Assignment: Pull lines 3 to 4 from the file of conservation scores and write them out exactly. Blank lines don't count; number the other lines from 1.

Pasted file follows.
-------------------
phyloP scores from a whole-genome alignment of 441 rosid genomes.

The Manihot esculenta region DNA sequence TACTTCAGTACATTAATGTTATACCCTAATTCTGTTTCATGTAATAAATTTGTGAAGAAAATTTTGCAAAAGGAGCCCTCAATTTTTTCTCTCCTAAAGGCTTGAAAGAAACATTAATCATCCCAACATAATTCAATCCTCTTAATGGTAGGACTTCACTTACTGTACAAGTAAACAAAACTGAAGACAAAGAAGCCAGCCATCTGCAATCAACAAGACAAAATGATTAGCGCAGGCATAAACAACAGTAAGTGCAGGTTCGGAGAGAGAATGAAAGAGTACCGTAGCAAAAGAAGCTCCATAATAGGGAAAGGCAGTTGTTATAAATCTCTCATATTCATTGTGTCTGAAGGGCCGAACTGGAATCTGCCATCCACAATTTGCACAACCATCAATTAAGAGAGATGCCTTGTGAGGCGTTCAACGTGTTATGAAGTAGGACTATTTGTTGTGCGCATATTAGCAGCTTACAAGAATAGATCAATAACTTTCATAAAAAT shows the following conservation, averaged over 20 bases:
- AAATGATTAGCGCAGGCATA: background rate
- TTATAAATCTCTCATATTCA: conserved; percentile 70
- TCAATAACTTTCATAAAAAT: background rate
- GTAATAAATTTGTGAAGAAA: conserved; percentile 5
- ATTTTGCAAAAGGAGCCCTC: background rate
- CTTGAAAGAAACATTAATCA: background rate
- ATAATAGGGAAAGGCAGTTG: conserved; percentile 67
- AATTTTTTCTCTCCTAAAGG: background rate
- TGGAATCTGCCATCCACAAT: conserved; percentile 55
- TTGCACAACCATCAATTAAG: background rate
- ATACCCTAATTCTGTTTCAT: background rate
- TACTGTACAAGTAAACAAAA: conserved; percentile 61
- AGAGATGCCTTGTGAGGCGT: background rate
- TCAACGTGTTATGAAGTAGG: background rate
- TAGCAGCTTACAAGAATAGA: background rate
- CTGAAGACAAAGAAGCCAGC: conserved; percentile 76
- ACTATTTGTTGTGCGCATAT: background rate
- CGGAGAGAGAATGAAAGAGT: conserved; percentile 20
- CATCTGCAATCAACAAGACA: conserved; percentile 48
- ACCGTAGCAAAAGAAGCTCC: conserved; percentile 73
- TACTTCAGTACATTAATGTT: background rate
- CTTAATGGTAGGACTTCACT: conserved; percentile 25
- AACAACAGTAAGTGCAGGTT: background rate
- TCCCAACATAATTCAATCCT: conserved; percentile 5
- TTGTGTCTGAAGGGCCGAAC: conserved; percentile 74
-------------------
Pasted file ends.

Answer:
- AAATGATTAGCGCAGGCATA: background rate
- TTATAAATCTCTCATATTCA: conserved; percentile 70